But the truth is that what people show on social media is what they want others to see: we do not know the full story, their hurts, and their struggles. So I limit my time on social media and try to be engaged in where I am and who I am with, instead of getting lost in the black hole of the Internet.

Becoming a minimalist

3. Being grateful for everything

When I feel that there is a lack in my life, I know that I am being ungrateful for what I have. Happiness lies in gratitude, which is why I make a point of acknowledging people, things, and circumstances to be grateful for.

Gratitude also helps me realize that I am actually living abundantly. When I am grateful for everything, there is no void that needs to be filled. I am thankful, happy, and content. 

4. Renting instead of shopping

I prefer to rent certain things instead of buying them if I do not need them in my life regularly. With so many resources available, it is actually cheaper and easier to rent items that I only use once a year or so, such as a gown, camping equipment, or power tools.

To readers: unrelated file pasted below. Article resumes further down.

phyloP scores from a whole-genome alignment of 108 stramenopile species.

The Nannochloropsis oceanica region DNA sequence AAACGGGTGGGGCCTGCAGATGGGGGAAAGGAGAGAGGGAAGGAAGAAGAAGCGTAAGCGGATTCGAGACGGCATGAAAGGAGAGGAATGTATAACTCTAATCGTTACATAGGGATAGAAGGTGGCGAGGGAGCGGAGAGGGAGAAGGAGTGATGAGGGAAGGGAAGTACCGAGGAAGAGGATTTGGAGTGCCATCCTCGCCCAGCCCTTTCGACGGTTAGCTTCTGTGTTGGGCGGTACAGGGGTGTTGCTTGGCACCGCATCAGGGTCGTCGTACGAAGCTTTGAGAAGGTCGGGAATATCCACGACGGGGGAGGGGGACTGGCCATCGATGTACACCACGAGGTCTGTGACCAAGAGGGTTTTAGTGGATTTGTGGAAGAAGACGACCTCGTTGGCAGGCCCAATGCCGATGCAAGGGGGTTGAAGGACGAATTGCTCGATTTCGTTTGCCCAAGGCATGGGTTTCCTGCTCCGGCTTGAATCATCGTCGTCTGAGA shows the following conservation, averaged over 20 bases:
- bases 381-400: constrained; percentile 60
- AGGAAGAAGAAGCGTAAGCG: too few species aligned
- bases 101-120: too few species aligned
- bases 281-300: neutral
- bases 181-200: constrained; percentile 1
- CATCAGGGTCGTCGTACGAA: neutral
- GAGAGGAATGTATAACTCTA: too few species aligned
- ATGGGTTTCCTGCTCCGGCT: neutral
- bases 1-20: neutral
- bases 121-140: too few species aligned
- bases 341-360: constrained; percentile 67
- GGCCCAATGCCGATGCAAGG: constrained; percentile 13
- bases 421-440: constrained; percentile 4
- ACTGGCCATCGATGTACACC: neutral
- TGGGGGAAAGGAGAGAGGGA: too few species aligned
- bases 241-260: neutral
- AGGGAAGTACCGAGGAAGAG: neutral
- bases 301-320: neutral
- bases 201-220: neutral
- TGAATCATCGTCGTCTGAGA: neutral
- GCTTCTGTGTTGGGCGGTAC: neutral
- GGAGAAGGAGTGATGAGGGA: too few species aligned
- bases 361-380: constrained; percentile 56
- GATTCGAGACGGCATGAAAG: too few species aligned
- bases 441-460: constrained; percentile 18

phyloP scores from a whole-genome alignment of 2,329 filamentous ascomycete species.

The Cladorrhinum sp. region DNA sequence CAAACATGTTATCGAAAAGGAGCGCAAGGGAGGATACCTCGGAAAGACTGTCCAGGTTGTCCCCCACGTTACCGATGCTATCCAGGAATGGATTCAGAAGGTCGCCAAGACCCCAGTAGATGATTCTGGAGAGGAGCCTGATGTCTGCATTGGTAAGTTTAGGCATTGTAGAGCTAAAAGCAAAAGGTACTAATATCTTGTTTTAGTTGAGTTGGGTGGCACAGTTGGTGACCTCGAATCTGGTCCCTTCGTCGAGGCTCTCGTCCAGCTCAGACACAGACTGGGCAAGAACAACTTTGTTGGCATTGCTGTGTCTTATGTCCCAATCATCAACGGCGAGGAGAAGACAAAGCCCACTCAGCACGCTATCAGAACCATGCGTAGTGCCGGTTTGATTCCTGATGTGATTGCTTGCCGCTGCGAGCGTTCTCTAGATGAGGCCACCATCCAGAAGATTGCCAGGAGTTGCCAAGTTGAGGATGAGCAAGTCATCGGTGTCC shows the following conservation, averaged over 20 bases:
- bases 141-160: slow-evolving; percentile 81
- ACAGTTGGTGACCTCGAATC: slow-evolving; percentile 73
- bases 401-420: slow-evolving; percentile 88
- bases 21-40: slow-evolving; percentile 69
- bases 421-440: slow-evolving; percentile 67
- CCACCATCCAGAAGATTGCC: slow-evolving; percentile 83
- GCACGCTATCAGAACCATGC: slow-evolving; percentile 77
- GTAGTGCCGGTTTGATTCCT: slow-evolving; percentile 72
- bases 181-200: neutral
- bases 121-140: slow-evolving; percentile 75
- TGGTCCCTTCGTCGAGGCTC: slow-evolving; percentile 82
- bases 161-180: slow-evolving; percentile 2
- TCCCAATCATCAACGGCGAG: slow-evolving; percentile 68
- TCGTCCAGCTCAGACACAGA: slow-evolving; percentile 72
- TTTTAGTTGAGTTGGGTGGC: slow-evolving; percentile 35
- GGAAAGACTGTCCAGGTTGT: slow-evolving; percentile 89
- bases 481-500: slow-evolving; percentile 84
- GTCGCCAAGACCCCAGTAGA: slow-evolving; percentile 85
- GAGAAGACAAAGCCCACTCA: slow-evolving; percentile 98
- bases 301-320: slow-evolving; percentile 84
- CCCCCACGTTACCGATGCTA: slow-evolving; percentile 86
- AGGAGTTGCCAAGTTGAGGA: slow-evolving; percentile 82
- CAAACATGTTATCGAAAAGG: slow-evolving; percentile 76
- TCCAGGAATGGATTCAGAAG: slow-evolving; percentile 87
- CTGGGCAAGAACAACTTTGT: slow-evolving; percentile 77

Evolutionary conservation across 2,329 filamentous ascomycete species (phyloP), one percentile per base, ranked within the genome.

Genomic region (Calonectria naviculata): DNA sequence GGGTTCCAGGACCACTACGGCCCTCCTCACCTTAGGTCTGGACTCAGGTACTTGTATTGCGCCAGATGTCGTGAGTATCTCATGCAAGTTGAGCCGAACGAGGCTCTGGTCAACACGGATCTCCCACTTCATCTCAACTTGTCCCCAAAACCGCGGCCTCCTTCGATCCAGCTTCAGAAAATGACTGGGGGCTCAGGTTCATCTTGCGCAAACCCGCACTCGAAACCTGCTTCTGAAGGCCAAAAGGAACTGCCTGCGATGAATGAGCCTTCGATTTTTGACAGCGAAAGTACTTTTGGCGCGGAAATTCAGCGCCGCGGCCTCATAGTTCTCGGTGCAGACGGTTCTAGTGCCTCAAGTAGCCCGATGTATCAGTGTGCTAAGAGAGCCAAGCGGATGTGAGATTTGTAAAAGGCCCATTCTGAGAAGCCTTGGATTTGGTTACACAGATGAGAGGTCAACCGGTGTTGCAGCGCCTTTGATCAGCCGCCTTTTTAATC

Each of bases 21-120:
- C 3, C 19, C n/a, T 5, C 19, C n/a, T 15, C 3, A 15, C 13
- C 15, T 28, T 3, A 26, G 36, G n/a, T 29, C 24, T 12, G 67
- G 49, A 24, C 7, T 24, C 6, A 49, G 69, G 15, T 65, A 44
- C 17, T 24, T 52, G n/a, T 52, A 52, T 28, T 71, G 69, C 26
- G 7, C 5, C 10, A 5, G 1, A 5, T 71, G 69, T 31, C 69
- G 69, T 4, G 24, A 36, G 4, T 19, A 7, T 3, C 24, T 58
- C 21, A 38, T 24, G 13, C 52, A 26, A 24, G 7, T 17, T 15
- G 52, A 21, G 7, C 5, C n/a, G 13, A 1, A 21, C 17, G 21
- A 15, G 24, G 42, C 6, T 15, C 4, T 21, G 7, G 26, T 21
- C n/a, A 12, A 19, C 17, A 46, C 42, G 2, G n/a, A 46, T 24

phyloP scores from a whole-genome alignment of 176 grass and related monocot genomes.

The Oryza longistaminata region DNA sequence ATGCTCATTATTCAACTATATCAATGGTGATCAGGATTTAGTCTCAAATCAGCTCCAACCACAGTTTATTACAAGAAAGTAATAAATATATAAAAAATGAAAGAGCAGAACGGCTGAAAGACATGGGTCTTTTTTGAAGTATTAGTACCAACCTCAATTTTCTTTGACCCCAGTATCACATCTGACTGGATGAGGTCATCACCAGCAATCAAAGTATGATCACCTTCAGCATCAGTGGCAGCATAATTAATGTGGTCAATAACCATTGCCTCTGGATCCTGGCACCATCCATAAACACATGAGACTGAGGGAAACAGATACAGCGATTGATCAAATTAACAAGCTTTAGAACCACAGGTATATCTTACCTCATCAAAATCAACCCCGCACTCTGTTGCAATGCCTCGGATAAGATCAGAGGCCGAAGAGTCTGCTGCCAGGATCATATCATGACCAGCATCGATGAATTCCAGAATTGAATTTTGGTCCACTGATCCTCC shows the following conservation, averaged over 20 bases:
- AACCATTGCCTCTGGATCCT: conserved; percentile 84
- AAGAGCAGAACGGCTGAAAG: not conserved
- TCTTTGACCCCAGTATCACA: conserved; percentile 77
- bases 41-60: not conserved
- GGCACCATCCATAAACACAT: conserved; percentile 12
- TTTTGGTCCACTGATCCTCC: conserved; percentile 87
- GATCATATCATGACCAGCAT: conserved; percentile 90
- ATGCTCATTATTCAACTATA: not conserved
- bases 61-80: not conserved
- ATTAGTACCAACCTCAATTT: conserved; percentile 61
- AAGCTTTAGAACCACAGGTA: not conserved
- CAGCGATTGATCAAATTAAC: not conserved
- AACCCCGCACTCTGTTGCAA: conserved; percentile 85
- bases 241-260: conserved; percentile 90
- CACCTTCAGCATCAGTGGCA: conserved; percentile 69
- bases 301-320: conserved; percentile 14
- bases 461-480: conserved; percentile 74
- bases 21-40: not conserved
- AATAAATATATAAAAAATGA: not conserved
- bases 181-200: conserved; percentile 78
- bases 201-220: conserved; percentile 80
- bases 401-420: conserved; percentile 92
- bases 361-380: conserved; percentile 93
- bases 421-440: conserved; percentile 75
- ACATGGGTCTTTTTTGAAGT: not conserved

Renting them is also less stressful since I do not have to worry about storage, repair work, or maintenance.  

A minimalist home

5. Decluttering

Things have a sneaky way of getting into our lives. For example, sometimes we receive gifts that we have no use for. Meanwhile, there may be other people out there who could benefit from these things that are just camping out in our basement.

So I make it a habit to do an inventory of things I own and donate what I do not need to a local thrift shop or to charity. Some people have a specific number of things they want to own, but I prefer to only be guided by what I consider essential for me.

6. Making time for downtime